Lowery: "Clunky" is the best way to describe [the early footage of the ghost]. It just felt like someone wearing a sheet stumbling through a frame. It had no elegance, no grace, no sense of the ethereal. It just felt dumb, and it took a while for us to figure out how to make him not dumb. There were little glimpses here and there that kind of gave us hope that we might be able to pull it off, but it still took a lot of refinement. And not just with the costume, but how we shot it. How he moved. How he existed in the world. The frame rate that we shot him in. All those things were things we figured out as we went along.
"33 frames per second is a high enough speed to add a touch of surreality, but it doesn’t feel like slow motion. It’s just the right balance."
NFS: What frame rate did you settle on?
Lowery: Ultimately, 33 frames per second was the magic number. When the ghost is in the frame with Rooney, we would often shoot him at 24 fps. Other times, we would shoot her separately, and then bring the ghost in and shoot him at 33, and composite them together so that they would exist in the same frame, but at two different frame rates. 33 fps is a high enough speed to add a touch of surreality, but it doesn’t feel like slow motion. It’s just the right balance. We actually did that a lot in Pete’s Dragon for a number of scenes, when we wanted it to feel slightly heightened or slightly surreal, and yet not feel like slow motion.
NFS: What about shooting in 4:3? Why shoot in that aspect ratio?
Lowery: That was partially a thematic idea, because this is a movie about a character who is stuck between four walls for the entire running time of the film. The claustrophobia of that was something that I thought we might be able to amplify by using for 4:3—by using a literal box to trap the image in.
I also just really like that aspect ratio. It's very classical, very old-fashioned. When you watch a movie now that was shot in 4:3, it’s a different experience because we’re watching these movies on widescreen televisions, or at cinemas that don’t have masking that goes all the way. You’re watching this image through a proscenium. You get this sort of built-in frame for the film. When I see a Kelly Reichardt film or an Andrea Arnold movie, the modern context adds so much to the image for me, and I wanted to employ that myself.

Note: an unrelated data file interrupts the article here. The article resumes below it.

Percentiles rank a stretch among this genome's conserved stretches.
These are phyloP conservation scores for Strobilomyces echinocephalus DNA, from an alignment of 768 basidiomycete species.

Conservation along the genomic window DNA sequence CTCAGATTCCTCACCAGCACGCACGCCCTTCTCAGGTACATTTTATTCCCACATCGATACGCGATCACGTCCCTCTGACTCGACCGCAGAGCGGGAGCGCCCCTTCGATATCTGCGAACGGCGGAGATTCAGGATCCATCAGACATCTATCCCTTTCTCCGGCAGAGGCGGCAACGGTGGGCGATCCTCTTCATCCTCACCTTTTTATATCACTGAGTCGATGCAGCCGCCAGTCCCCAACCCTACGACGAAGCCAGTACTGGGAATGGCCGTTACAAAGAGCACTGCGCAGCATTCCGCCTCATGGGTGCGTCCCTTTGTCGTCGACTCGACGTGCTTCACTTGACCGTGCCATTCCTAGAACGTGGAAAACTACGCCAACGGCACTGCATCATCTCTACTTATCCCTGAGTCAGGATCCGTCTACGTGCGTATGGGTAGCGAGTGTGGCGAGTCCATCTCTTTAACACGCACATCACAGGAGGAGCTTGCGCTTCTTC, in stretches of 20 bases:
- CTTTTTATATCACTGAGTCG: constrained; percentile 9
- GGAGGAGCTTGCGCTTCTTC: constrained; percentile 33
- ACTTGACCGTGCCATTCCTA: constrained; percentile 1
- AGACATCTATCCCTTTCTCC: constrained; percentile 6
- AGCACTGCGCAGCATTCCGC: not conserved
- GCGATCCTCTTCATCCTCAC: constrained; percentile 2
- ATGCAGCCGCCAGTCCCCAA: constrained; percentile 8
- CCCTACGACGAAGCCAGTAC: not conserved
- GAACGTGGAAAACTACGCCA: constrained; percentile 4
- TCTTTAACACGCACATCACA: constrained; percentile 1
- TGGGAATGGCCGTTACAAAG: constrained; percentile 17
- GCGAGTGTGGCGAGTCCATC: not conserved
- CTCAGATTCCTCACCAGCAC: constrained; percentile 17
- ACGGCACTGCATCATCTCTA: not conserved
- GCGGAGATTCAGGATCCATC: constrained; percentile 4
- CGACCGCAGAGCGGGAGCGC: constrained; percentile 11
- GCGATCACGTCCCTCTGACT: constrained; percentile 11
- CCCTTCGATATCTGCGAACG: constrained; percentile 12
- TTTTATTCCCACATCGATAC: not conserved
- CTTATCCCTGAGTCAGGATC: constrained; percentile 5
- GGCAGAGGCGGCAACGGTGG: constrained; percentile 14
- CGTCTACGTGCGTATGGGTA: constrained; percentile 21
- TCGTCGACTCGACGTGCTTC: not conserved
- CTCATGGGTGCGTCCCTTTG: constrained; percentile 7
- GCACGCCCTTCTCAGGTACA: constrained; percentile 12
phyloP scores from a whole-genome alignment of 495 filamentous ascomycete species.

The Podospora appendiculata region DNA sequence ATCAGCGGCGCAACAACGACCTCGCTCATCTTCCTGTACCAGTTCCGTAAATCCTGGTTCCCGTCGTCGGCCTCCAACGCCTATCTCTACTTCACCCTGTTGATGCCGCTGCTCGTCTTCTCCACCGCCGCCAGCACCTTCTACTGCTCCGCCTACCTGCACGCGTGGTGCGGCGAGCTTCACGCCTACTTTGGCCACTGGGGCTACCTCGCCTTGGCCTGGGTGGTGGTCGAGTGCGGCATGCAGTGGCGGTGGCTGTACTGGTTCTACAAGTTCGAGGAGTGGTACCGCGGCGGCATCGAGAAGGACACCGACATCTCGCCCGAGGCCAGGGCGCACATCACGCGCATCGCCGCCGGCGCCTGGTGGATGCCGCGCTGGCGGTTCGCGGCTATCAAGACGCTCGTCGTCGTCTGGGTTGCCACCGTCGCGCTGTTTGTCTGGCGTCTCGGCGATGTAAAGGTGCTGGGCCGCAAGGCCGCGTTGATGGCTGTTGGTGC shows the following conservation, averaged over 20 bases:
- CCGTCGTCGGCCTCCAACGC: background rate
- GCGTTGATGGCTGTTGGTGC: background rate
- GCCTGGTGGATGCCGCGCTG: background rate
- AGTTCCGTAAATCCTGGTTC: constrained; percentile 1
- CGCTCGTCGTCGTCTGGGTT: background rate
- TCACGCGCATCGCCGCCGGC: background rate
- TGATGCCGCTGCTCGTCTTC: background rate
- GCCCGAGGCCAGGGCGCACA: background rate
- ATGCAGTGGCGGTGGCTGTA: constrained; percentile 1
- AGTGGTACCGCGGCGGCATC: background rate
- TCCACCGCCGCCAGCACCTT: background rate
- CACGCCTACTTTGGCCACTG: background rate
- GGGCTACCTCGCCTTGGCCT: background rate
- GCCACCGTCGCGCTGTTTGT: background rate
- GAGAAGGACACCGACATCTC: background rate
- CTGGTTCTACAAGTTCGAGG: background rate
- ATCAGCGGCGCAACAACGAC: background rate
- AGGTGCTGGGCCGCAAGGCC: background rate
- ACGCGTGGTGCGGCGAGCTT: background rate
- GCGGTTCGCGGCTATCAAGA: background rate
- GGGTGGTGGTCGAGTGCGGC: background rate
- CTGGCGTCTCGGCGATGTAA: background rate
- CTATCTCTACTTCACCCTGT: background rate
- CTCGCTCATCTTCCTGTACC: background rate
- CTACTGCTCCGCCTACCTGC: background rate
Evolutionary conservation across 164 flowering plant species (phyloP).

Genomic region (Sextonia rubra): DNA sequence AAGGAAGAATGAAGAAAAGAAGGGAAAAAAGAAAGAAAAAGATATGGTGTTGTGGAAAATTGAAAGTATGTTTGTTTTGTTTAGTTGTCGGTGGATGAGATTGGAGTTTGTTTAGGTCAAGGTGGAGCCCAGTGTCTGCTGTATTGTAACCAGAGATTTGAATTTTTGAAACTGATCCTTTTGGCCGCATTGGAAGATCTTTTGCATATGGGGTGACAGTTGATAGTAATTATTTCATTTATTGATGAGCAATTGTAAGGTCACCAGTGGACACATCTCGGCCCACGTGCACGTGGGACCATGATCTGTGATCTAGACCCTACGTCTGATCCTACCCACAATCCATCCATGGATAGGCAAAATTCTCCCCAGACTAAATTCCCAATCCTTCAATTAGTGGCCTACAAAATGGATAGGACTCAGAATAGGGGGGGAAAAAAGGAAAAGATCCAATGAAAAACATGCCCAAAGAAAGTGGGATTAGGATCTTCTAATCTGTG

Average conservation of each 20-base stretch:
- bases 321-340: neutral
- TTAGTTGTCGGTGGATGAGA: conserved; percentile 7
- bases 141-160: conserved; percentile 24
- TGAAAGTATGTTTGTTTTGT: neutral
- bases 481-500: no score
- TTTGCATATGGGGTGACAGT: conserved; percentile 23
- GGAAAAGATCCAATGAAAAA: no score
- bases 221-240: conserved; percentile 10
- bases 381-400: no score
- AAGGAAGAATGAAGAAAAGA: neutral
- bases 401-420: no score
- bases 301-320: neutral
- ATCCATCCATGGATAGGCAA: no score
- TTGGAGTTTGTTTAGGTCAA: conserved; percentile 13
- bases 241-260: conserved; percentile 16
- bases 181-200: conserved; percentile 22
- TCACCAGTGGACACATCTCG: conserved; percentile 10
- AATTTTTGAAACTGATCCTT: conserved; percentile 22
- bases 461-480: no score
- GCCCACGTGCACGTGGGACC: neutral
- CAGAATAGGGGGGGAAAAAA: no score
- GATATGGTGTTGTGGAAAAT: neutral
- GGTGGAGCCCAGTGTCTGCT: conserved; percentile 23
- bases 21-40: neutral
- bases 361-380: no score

We took it a little further by adding those curved edges in. That was something that just came about in post that helped define that frame even further. Also, added this nice, nostalgic sensibility that was nice to me, because I’m a sucker for nostalgia.
NFS: It also makes each frame feel like a photograph.
Lowery: Exactly. All old photographs in my family albums have curved edges. I don’t know if you can still get them anymore. Also, slide projectors are all in that aspect ratio and have those curved edges. Watching your family vacation on a slide projector is something no one will ever do again, but back then, at family gatherings every year, we would all sit down and watch a bunch of slides and they all looked just like that.
NFS: Even though none of you had ever shot with that aspect ratio, the cinematography seemed very intentional. There were perfect streaks of dappled light. Whenever light came into a frame, it very clearly had a direction— a visual throughline.
Lowery: There was a lot of intuitive process on set, but there was a great deal of planning as well. For example, to talk more about that dappled light, Andrew [Droz Palermo] spent two days in the house before we started shooting. While I was still finishing Pete’s Dragon, he was already there just spending time in the house over the course of two days, watching what the light did, and when the changes would happen.
"The DP spent time in the house over the course of two days, watching what the light did, and when the changes would happen."
For example, in the scene where Rooney is eating that pie, there's dappled light on the wall behind her that’s 100% natural. Andrew had seen that happen and suggested we wait 'till that time of day to shoot it and try to get it within that window. It was just so beautiful and so perfect and really brought that composition to life. That was something that he discovered through very rigorous observation on the location.
Then, other ones were all created. Like when [Rooney's character] sees the flickering light on the wall before she puts the note into the wall, that was something that Andrew built. It was a man-made effect. Nonetheless, every bit of that was 100% intentional. That was in the script, and we knew we were going to try to create that kind of effect.
The compositions were all very well thought out. We initially thought that we’d shoot the entire movie mostly in tableaus. Every scene had a central image at its core that we felt could sustain itself if we chose to do that. Obviously, that changed. [Spoiler Alert] Once Rooney leaves the film, the entire visual language changed completely. But, initially, that was the plan. [Spoiler Ends]
NFS: You mentioned the pie scene, and since you did, we have to talk about it. Although I'd think you're probably tired of talking about it by now. It was beautiful. Rooney eats that pie like it's the last good thing she has in this world.
Lowery: I don't get tired of talking about the pie scene mostly because there's not much for me to say about it, but also because everyone reads it differently. What you just said—that that was the last good thing she had—is a sentiment I have not heard before. That's very beautiful to me and it's true. That is proof that the scene works on levels beyond what we were intending.